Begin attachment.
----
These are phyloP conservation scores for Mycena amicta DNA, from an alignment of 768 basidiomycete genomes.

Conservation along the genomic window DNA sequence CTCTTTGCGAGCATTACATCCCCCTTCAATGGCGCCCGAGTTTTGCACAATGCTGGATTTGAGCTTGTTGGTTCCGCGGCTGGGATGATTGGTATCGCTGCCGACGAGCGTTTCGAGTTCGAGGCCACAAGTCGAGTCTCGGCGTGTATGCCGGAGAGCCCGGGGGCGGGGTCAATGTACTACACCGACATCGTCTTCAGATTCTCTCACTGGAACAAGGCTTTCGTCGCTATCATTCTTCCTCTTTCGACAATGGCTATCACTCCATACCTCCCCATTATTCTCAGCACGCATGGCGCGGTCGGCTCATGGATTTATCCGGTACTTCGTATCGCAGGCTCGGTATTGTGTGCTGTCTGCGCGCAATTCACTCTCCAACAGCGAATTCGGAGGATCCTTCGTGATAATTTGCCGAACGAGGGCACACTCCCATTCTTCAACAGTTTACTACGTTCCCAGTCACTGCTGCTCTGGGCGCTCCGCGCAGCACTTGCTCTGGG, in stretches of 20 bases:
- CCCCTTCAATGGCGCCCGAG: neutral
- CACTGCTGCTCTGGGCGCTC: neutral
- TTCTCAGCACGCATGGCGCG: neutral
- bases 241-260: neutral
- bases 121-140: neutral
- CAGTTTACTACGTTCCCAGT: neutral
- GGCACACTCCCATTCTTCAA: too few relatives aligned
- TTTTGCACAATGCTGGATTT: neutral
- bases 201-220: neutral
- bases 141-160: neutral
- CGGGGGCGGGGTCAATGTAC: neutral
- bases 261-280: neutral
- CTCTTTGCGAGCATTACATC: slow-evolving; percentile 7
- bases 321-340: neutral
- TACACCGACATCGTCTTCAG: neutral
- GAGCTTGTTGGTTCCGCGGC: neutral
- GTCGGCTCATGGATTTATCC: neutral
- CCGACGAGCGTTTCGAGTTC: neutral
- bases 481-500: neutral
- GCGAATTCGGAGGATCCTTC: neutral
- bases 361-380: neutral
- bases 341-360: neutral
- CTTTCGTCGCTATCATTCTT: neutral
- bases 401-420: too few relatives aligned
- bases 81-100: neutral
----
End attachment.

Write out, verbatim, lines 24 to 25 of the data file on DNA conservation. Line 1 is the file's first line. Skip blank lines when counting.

- bases 341-360: neutral
- CTTTCGTCGCTATCATTCTT: neutral